Students of all ages from Price to Ivins are beginning to feel the impact of Southern Utah University long before they are eligible to apply for application. Through fairs and competitions hosted by the University, hundreds of school children flock to Thunderbird Nation to receive resources that are unavailable within their school districts.
The purpose behind sponsoring STEM based activities on the University’s campus isn’t for school children to win awards, but to give vital science outreach through that give young students the inspiration and courage to pursue degrees within the sciences.
Hussein Samha, associate professor of chemistry at SUU who coordinated the You Be the Chemist competition for middle school students, stated, “Having these students come to a university and rub shoulders with professors and college students gives them the confidence they need to overcome the fear that science is scary and difficult.”
And from the look of the students that attended the March 2014 Southern Utah Science & Engineering Fair and the You Be the Chemist competition both at SUU, confidence exuded into the walkways adorned with posters detailing engineering experiments and chemistry tests.
Noelle Burton, seventh grader from Lava Ridge Intermediate School, was one of them. Standing proudly in front of a poster filled with geometric shapes, Burton beamed with satisfaction of her successful geometry theorem tests.
“Math has always been hard for me so I used this fair to get better at it,” Burton said. “Now in my geometry class I feel a lot smarter and I am a lot better at math now.”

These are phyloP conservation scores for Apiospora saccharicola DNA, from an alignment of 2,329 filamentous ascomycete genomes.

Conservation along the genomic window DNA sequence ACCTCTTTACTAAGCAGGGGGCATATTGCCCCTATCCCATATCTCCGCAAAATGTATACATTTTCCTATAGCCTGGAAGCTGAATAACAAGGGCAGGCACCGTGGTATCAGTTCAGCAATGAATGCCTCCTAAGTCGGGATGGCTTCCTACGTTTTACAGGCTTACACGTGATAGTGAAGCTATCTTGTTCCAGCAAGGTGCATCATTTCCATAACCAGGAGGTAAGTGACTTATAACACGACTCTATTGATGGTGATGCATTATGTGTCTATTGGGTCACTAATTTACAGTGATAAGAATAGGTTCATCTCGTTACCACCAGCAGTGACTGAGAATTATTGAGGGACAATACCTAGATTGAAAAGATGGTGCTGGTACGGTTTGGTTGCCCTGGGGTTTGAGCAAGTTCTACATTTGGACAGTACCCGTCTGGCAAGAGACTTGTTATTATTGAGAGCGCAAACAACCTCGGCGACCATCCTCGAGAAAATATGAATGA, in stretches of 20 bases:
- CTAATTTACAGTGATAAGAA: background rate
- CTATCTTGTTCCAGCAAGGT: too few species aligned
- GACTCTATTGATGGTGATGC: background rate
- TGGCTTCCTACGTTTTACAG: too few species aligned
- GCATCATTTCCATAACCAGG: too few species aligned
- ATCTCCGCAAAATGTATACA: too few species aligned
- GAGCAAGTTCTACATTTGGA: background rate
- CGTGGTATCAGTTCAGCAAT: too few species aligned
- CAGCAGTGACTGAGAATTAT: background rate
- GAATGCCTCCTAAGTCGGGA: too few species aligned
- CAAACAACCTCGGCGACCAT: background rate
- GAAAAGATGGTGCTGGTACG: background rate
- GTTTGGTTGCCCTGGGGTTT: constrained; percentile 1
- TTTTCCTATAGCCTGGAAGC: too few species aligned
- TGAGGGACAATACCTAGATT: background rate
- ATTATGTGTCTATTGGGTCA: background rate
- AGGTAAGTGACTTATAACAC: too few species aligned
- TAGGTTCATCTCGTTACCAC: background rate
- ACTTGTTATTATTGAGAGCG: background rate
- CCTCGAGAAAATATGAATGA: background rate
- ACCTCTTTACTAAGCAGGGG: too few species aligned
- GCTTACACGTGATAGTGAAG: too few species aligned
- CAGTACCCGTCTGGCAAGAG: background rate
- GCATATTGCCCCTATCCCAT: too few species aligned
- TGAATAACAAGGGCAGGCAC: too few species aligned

Along with giving academic scholarships to students that win at the Science & Engineering Fair, the desire of the event coordinators is that by school children coming to a college campus they will be excited about attending college and get a broader picture of college life.
Betsy Bancroft, assistant professor of biology and Fair coordinator, said of the effect that attending University sponsored events has on young students, “SUU offers a distinct atmosphere on its campus and these middle and high school students can experience that and get a glimpse of what being in college will be. It truly makes college a reality for them.”
Bancroft and Samha both went on to say that a huge effect of hosting science outreach events is that resources are made available to school districts that don’t have the funds to give students a full STEM experience in its classrooms.
“Area middle and high schools have so many talented students but just lack the necessary funds to allow its teachers to experiment in the sciences. By attending fairs and competitions at SUU, teachers can show their students what real scientists do and then give the kids the confidence they need to pursue a STEM related degree,” said Samha.
Antinette Haggerty, a sixth grade teacher at Cedar Middle School, echoed those statements and went on to say about her students that competed at the SUU Science Fair, “All these students get so excited for this competition and use their free time after school to create these projects, they are more than willing to do their own research.”
SUU hosts a myriad of science outreach events throughout the school year that open to middle and high school students. If you are interested in have your school be a part of any upcoming event contact the Walter Maxwell Gibson College of Science & Engineering at (435) 586-7920.